Although there is a community forum available (for registered users), it doesn’t look particularly popular as some days-old questions haven’t been answered yet.
Although both Heart Internet (opens in new tab) and Fasthosts are hosts from the UK offering a similar scope of solutions, there are some significant differences. For instance, Fasthosts appears more affordable at first, but since its products renew at a higher rate than with Heart Internet, the upper hand is quickly lost. In terms of features and security, it’s a draw. And when it comes to performance, Heart Internet wins the day.
TsoHost (opens in new tab) is an excellent alternative to Fasthosts, especially if you already have a website since the migrations are free of charge. Although Fasthosts is a bit stronger when it comes to customer support, it offers no uptime guarantee (while tsoHost guarantees 99.9% of it), which might turn away some users.
UK-based Fasthosts and US-based HostGator (opens in new tab) share a similarity when it comes to price spikes of their products after the promotional period. However, if you subscribe for three years with HostGator you’ll postpone the “unpleasant surprise” for that long, while with Fasthosts the promo price lasts from three to six months (depending on the plan).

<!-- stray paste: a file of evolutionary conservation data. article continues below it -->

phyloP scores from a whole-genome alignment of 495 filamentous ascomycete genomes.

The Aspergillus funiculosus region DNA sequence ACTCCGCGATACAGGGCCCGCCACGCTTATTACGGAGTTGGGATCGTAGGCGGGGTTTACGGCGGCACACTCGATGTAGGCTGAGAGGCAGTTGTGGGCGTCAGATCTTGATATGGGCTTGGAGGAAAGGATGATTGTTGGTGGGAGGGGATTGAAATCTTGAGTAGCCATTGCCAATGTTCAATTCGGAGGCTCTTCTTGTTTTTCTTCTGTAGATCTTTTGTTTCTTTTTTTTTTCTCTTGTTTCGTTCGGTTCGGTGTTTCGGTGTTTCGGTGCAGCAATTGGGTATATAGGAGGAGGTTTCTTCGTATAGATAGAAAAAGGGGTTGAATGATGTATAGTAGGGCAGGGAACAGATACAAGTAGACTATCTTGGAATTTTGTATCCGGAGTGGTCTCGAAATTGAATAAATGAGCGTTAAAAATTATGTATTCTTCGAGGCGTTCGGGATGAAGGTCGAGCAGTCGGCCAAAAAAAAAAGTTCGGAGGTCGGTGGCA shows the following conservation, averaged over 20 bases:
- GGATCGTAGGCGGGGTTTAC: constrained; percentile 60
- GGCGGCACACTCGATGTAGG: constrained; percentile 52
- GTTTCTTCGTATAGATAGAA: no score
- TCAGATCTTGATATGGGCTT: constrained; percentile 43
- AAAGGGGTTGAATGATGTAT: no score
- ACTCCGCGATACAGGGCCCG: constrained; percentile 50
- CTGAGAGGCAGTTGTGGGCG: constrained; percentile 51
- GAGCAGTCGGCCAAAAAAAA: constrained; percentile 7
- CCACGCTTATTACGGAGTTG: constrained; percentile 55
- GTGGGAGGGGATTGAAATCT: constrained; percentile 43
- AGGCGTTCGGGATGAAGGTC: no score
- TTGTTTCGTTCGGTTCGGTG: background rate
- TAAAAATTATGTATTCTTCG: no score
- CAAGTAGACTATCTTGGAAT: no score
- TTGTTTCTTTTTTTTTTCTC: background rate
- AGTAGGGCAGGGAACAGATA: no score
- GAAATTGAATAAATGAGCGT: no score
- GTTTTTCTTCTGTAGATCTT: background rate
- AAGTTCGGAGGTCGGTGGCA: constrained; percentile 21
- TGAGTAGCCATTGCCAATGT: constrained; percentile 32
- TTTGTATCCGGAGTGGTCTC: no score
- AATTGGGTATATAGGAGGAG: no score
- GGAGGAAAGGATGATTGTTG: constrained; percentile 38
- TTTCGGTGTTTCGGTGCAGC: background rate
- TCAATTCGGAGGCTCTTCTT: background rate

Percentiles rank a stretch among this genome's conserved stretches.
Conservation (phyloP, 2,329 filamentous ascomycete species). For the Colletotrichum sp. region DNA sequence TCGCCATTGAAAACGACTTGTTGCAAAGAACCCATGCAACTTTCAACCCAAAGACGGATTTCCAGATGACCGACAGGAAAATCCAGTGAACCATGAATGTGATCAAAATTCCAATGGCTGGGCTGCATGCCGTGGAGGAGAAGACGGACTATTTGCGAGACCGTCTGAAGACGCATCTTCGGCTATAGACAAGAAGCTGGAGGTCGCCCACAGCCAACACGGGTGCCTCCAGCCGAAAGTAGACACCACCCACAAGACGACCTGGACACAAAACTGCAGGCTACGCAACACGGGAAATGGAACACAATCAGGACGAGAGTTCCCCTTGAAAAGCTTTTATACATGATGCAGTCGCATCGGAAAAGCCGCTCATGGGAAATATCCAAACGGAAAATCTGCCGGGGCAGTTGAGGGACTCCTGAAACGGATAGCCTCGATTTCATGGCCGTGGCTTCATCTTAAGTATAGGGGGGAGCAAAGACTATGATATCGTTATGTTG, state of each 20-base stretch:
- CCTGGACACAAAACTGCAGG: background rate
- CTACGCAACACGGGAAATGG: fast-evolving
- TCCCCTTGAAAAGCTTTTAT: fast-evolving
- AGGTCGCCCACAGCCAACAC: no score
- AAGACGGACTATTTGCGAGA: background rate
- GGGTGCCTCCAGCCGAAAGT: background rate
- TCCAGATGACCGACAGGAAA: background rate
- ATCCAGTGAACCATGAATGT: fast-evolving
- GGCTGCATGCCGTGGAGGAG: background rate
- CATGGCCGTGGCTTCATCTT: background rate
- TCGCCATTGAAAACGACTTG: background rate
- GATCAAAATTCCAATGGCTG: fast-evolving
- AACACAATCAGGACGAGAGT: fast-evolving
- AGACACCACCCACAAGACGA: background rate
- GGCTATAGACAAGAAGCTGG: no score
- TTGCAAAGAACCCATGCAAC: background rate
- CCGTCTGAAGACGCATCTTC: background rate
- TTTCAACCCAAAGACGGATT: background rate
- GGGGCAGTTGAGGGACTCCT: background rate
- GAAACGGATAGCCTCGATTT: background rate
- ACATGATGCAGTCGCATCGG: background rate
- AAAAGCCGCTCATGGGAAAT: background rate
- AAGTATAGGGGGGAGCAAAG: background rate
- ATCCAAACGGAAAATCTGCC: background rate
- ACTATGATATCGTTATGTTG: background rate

Both Bluehost (opens in new tab) and Fasthosts provide lots of how-to guides, videos, and 24/7 customer support to help less tech-savvy users find their way around. In terms of pricing, security, and performance, they are more alike than apart. However, since all of Bluehost’s data centers are situated in the USA, while Fasthosts’ centers are in the UK, the choice may come down to geography.
While there’s a lot to like about Fasthosts, whether its strengths outweigh its weaknesses (or the other way around) depends much on your expectations and experience. One who is looking for a UK-based old-timer with which to launch a personal blog, open an online shop, or launch a start-up, will likely find Fasthost’s solutions worth a look. An attractive promo price tag and a 30-day money-back guarantee will just sweeten the deal.
If you don’t mind having your site hosted in the USA, then HostGator and Bluehost are amazing alternatives that will give you more reassurance to work with while spoiling you with freebies.